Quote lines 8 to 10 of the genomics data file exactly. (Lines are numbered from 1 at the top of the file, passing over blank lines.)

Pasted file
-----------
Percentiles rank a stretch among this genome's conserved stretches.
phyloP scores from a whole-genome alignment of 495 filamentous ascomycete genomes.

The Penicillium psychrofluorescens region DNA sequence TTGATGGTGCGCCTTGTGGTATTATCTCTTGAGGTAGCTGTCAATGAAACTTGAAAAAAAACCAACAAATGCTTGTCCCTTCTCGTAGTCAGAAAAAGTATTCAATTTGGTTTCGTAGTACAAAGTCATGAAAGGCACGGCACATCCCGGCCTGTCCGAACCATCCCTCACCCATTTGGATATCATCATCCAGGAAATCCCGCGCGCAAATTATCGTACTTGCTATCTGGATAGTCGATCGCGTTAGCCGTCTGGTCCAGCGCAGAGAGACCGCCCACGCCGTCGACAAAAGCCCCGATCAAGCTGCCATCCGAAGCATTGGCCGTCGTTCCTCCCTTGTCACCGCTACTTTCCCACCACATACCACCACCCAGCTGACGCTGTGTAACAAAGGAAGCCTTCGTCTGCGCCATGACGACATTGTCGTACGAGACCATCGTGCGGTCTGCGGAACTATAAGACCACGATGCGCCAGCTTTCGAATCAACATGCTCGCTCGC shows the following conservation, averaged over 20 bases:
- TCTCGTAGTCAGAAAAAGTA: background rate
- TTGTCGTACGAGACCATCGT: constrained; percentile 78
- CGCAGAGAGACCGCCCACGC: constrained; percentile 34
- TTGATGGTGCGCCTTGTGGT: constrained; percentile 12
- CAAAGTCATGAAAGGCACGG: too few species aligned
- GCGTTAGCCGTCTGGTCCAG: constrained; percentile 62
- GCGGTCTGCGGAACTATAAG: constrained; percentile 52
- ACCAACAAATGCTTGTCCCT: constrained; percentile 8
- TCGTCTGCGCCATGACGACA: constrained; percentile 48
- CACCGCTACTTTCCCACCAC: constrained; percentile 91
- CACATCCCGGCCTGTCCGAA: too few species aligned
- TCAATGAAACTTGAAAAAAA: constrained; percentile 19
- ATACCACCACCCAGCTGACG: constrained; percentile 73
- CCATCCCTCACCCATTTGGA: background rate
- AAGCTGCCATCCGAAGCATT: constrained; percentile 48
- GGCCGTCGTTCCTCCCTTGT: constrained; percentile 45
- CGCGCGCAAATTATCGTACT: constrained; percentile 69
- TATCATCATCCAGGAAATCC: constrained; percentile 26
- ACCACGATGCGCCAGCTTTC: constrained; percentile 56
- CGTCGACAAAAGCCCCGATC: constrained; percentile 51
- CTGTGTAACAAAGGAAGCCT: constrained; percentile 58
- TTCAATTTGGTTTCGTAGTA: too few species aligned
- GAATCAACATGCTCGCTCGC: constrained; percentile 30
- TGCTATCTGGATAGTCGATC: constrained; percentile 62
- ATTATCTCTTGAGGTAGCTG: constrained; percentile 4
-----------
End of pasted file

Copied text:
- CAAAGTCATGAAAGGCACGG: too few species aligned
- GCGTTAGCCGTCTGGTCCAG: constrained; percentile 62
- GCGGTCTGCGGAACTATAAG: constrained; percentile 52